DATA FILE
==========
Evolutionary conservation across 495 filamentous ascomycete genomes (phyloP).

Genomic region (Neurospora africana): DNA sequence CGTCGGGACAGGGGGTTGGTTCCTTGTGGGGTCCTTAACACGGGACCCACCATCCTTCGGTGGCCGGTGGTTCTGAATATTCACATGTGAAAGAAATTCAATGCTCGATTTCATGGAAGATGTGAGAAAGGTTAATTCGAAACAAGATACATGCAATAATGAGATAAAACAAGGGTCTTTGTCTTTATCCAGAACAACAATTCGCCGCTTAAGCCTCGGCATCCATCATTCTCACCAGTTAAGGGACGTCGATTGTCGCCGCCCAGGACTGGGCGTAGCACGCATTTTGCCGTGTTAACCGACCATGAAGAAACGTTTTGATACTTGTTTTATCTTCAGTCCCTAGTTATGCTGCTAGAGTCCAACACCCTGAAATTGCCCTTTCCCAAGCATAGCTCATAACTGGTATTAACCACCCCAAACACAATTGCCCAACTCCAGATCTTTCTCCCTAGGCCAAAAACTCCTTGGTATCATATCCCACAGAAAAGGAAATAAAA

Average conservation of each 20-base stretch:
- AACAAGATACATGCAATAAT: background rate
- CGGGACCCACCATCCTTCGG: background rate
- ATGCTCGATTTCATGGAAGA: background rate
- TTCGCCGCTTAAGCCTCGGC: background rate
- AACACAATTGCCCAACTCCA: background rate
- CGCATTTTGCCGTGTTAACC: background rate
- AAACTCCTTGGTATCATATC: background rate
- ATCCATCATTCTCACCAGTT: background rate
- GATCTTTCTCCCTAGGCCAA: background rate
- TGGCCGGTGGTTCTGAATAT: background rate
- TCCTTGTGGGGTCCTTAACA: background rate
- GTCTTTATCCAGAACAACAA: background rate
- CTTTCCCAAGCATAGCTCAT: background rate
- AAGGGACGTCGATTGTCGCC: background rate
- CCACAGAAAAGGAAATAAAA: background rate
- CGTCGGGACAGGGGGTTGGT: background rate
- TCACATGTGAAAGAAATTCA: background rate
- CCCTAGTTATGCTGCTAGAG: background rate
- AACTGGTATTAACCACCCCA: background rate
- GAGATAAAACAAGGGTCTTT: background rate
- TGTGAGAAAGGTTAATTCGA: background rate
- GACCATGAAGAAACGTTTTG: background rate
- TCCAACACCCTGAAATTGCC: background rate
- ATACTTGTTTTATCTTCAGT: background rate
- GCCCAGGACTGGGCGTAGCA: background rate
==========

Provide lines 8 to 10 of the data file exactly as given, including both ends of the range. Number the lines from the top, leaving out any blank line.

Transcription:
- AACACAATTGCCCAACTCCA: background rate
- CGCATTTTGCCGTGTTAACC: background rate
- AAACTCCTTGGTATCATATC: background rate